The Department assisted CASA and the Office of Legislative Drafting and Publishing (OLDP) Taskforce which was finalising the regulatory reform program covering maintenance, operations and flight crew licensing guides of CASA's regulations. Several draft operational and licensing regulations were released for public comment in 2011–12 with a view to finalising these regulatory guides by 30 June 2013.

The Department, through the Aviation Access Working Group, developed guidance material for mobility aids on aircraft which was published on the Department's website in May 2012.

This information, for passengers and airline and airport operators, covers safety requirements and other matters such as aircraft size limitations. Airline and airport operators are expected to consider this material in detailing their policies on mobility aids within their disability access facilitation plans. All major domestic Australian airlines and airports now have these plans, which provide passengers with information on available disability services and requirements.

The Department contributed submissions and advice to three Parliamentary inquiries by the Senate Rural and Regional Affairs and Transport References Committee and the House of Representatives Standing Committee on Infrastructure and Communications. The inquiries examined issues relating to airline safety, including fatigue management in aviation personnel, cabin crew ratios and pilot training.

Air traffic management

The Department provides policy and governance advice to the Australian Government on air traffic management and airspace policy issues including undertaking a number of initiatives identified in the Aviation White Paper.

The Department, in consultation with CASA, Airservices Australia and the Department of Defence, and after public consultation, developed a new Australian Airspace Policy Statement (AAPS) which was approved by the Minister for Infrastructure and Transport and came into effect on 1 July 2012.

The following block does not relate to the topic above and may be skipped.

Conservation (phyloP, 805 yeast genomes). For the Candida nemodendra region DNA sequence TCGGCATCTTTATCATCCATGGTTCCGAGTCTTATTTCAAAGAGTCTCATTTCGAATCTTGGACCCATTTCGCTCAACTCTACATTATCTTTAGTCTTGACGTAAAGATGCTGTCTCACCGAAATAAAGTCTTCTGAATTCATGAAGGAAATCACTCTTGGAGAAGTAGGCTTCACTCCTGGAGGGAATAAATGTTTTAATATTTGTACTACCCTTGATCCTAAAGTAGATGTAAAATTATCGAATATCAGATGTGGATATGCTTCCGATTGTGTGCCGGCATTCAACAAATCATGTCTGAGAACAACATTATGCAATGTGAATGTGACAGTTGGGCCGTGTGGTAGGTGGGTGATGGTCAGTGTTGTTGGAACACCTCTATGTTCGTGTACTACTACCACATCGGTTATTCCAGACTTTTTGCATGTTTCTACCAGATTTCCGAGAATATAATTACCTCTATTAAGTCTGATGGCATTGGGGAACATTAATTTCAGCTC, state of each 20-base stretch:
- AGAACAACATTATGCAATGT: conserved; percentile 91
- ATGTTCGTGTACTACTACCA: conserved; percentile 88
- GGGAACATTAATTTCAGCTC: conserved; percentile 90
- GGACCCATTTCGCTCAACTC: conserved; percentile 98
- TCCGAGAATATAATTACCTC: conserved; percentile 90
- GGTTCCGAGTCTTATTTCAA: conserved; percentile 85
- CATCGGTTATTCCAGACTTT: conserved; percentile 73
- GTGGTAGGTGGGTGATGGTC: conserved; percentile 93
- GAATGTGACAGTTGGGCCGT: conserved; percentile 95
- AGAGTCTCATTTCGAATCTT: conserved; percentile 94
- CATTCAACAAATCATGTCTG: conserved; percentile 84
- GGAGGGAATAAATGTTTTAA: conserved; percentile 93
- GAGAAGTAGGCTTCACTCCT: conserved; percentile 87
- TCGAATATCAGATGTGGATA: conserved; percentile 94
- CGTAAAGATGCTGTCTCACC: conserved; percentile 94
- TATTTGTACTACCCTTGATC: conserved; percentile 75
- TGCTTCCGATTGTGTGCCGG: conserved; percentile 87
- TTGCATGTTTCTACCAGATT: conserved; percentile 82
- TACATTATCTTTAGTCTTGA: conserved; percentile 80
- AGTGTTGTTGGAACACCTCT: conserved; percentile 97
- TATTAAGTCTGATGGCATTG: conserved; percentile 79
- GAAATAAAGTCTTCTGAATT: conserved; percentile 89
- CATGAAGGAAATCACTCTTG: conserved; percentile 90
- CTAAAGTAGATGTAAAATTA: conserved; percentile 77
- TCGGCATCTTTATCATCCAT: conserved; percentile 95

The AAPS is made by the Minister under Section 8 of the Airspace Act 2007 and guides CASA in administering Australian airspace.

The new AAPS includes airspace criteria thresholds to help determine when changes to the classification of airspace above and around an aerodrome may be required. The three criteria are based on annual numbers of passenger transport aircraft movements, and total aircraft and passenger movements.

The Department completed work on an air traffic management policy directions paper. This was published in February 2012 and outlines five key directions for Australian Air Traffic Management (ATM). These directions are robust and integrated planning, adoption of advanced technology, international harmonisation, enhanced regional aviation safety, and managing environmental impacts of aircraft. The paper provides for better, coordinated ATM planning and investment by government agencies and industry.

The four major government agencies involved in aviation policy, regulation and service provision—the Department, Airservices Australia, CASA and the Department of Defence—continued to work on aviation policy issues which had cross-agency implications in 2011–12 through the operations of the Aviation Policy Group (APG) and the Aviation Implementation Group (AIG).

The Secretary of the Department is Chair of the APG, with the group's other members being the Chief Executive Officer of Airservices Australia, the Director of Aviation Safety in CASA and the Chief of the Air Force. While the group offers a forum to maintain strong working relationships between the agencies and coordinate joint action where appropriate, each agency retains individual authority and accountability for its own functions.

In 2011–12, APG discussed a range of issues including civil-military air traffic management harmonisation, national aerodrome safeguarding, future avionics requirements for aircraft, airspace and air traffic growth in Western Australian aviation and ICAO issues, including preparations for the ICAO Air Navigation Conference in November 2012.

AIG, also chaired by the Department and including senior officials from each of the three key government aviation agencies, met quarterly to develop advice on issues identified by the APG. The Chair of the Australian Strategic Air Traffic Management Group (ASTRA), the industry advisory group on air traffic management issues, also addressed AIG at the September 2011 meeting to consolidate working relationships between the two groups. The Department attends ASTRA meetings.

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Last Updated: 17 November, 2014